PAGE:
The Tao of Foo
Aging gracefully, with babies in tow, Foo Fighters gird themselves for a long future together by following a few simple credos
Share Your Blessings With Those In Need
As he approaches elder-statesman status, Grohl stops short of considering himself a mentor to younger bands. He prefers to think of himself as a friend—with benefits. Upon first hearing My Morning Jacket, for example, he invited them out on tour, captivated by their Flying Vs and their flying locks. “I wanna see a band go up there and bleed beer. I wanna see a band that isn’t perfect, that doesn’t sound like the album. Those are the bands I’m sticking up for,” he says, four days after the VMAs. “It’s disconcerting when you see someone who’s supposed to be considered an artist lip-synch a routine in a bikini. That’s not music. I don’t know what the fuck that is.”
And so Grohl remains (without exactly meaning to be) perpetually on the lookout for fresh beerlike blood. “There’s a band here right now in the  studio from Detroit,” he tells me excitedly. “They’ve been recording for the past two days—and it sounds amazing, so I just asked them to come out on our fall tour.” He pauses for a moment and then adds, under his breath, “I gotta get their fucking name.”
Be Footful And Multiply
“Last night our keyboard player Rami [Jaffee] was about to split the band to go back to the Wallflowers,” Grohl tells me. We’re back out on his patio, watching the shadows stretch toward dusk. “I had to make that decision: ‘Rami, I want you in the band, and I don’t know if you know how it works around here, but once you’re in, you’re in, so I don’t think you should go anywhere, because we have a lot to look forward to.’ And so I got a text message from him last night saying, ‘I’m all good, I’m in.'”
Does this mean Jaffee will be a full-fledged Foo?
“I hope so,” Grohl says. “That’s what I’m trying to do.”
Specifically, what he’s trying to do is make the Foos an eight-piece band, one that includes Jaffee, violinist Jessy Greene, percussionist Drew Hester, and guitarist Pat Smear, who had performed with Nirvana and was the Foos’ original second guitarist (after Grohl himself, who played nearly all the instruments on their eponymous 1995 debut album).
“I was pretty upset he left,” Grohl admits, recalling Smear’s departure just after the release of 1997’s The Colour and the Shape. “I’d been through a lot with this guy.” A few years ago, though, the pair “got together and laughed and apologized and told each other we loved each other.” When it came time to recruit a third guitarist for last year’s Afoostic tour, Grohl figured, “rather than just get some Rolodex rocker, why not get someone who knows what it’s like to be a Foo Fighter? I wanted the dynamic that we have when we play and when we just hang out together. It felt like a much bigger family. I remember seeing a Dead Can Dance gig and how cool it was that there were all these people onstage. Sometimes they played and sometimes they didn’t. It seemed so musical, like a twisted orchestra. That’s what I wanted to accomplish.”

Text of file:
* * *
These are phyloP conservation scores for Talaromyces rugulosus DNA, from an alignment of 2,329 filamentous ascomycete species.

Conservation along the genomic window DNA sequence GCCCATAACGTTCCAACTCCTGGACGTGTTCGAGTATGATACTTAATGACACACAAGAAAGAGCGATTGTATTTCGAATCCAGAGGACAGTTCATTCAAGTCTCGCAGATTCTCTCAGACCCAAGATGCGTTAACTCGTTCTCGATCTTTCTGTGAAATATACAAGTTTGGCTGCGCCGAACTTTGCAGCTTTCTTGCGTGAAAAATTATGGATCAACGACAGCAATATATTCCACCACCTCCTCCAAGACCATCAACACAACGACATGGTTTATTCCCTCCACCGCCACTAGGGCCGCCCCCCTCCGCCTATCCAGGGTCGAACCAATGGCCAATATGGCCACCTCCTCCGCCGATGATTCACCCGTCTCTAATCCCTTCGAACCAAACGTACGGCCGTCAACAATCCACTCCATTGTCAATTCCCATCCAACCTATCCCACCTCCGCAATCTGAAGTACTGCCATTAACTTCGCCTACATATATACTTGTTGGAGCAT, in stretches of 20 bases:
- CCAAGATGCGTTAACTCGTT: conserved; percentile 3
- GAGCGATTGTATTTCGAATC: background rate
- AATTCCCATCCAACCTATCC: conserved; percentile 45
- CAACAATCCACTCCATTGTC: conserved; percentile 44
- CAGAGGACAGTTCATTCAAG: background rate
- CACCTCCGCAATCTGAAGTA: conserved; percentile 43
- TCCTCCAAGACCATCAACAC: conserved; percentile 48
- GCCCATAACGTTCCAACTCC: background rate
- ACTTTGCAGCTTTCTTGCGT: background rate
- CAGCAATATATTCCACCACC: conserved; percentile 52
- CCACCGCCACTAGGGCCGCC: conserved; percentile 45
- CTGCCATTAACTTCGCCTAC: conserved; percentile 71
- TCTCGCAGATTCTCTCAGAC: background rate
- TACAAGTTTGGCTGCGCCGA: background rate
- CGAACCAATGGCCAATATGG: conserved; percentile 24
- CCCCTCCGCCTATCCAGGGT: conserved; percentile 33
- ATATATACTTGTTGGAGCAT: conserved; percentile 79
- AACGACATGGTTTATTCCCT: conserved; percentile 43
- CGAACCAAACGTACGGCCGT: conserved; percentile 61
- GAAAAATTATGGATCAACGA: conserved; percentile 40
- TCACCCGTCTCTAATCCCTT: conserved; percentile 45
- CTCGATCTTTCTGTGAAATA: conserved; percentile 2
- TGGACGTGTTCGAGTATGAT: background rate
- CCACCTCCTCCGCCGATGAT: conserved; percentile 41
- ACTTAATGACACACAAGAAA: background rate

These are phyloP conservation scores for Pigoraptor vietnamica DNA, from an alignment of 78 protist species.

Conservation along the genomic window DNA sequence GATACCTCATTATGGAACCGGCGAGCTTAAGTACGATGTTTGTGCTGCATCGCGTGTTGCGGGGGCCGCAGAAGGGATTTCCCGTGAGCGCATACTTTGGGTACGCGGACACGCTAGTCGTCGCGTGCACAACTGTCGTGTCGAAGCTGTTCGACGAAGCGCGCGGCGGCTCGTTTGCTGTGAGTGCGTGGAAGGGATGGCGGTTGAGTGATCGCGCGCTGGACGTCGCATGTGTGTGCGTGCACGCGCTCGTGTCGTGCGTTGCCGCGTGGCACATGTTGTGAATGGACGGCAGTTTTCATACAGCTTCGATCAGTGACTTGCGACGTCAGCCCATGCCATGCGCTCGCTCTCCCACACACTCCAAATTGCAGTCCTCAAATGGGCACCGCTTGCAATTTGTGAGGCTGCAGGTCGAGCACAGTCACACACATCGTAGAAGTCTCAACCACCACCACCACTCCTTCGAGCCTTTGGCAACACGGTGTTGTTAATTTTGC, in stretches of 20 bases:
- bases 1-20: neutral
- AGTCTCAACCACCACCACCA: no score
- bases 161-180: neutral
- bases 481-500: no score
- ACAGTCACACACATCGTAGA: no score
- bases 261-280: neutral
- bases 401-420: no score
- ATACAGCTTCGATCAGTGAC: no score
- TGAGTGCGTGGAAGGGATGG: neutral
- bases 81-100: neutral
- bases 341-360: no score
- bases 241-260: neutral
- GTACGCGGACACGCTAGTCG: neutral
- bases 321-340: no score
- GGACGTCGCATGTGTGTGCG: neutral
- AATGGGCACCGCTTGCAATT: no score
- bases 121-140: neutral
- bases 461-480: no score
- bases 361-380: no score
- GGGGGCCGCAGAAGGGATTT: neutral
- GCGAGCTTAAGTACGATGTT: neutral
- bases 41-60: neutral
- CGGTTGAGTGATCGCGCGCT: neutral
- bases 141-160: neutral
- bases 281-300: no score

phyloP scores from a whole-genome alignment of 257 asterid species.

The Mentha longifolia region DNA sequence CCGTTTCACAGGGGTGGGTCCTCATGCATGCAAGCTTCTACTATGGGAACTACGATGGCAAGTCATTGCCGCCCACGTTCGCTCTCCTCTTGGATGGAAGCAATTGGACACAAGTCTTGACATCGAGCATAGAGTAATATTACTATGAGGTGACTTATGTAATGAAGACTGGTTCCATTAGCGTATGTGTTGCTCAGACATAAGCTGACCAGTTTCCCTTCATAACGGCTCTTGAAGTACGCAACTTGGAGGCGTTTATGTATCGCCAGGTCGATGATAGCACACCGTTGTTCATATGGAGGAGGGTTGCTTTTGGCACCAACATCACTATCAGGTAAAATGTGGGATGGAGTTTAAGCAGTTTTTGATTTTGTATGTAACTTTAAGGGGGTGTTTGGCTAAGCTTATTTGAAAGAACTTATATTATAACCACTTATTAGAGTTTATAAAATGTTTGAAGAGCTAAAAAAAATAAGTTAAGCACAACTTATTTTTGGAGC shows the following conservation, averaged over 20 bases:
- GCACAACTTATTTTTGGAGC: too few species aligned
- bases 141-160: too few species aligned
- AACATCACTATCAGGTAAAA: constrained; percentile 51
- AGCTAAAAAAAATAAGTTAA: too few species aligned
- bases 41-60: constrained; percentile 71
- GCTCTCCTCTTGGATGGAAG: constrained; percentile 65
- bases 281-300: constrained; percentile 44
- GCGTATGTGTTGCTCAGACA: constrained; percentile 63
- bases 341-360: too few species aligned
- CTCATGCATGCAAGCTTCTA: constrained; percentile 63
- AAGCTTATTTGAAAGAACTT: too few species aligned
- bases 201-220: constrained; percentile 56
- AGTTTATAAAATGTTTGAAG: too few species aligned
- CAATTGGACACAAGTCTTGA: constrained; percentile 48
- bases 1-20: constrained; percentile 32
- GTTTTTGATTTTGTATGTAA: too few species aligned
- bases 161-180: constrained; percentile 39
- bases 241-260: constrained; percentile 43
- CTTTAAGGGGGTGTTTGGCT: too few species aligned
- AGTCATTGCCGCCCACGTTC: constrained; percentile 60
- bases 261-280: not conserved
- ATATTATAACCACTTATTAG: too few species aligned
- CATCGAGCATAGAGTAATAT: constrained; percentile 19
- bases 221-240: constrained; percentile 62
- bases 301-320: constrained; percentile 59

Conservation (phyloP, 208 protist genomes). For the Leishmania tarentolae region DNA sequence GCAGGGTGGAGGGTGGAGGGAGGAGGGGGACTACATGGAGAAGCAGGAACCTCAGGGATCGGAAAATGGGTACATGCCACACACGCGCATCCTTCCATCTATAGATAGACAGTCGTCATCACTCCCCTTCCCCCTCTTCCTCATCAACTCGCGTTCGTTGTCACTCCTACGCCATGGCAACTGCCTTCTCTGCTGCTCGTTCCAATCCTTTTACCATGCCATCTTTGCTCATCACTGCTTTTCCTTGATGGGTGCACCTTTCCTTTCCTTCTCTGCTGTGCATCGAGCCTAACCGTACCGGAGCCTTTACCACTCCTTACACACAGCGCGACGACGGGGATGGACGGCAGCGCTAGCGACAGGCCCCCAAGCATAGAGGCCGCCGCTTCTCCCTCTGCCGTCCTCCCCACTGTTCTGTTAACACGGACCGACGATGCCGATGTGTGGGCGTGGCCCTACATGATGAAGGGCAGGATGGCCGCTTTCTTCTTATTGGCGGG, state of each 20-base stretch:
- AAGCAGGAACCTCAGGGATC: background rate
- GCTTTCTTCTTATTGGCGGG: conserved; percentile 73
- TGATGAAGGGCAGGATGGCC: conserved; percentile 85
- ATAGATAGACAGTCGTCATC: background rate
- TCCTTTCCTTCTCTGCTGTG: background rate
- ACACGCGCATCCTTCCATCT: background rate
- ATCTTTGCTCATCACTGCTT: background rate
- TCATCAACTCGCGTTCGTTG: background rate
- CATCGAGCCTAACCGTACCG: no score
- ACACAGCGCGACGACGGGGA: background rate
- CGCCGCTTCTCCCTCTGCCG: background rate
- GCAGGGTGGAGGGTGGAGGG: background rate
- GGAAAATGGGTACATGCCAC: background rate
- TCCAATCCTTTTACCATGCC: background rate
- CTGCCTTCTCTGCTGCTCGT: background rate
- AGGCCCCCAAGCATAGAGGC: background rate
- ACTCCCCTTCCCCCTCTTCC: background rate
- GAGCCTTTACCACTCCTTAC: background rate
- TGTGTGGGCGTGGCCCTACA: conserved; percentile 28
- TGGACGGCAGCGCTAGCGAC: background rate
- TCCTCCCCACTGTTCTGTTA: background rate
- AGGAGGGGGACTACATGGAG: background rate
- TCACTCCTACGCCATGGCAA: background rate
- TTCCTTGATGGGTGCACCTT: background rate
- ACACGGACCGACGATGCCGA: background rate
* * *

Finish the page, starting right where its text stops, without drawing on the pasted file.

Gooch Is An Awesome Word
“Gimme bones!” Grohl says.
He’s kneeling beside his daughter on the patio, holding out his fist. “Gimme bones!”
Violet, however, is busily splashing in a contraption called a water table, which amounts to a tiny, artificial pond for babies.
“Come on,” Grohl pleads. “Don’t leave me hanging.”
With an air of obligation, Violet holds up her chubby fistlet and allows her father to bump knuckles.
“Bones!” Grohl cries. “Boooooones!”
“Bo,” Violet murmurs.
She is, as Grohl has mentioned a few times now, a striking child, with enormous, ice-blue eyes that appear to have been directly transplanted from her mother.
“Okay,” Grohl says. “This is the flip.” He carries her to the lawn and assumes the position. “Baby in front of you, arm here, across the abdomen, other arm around the back, holding the legs. Ready? One! Two! Three!”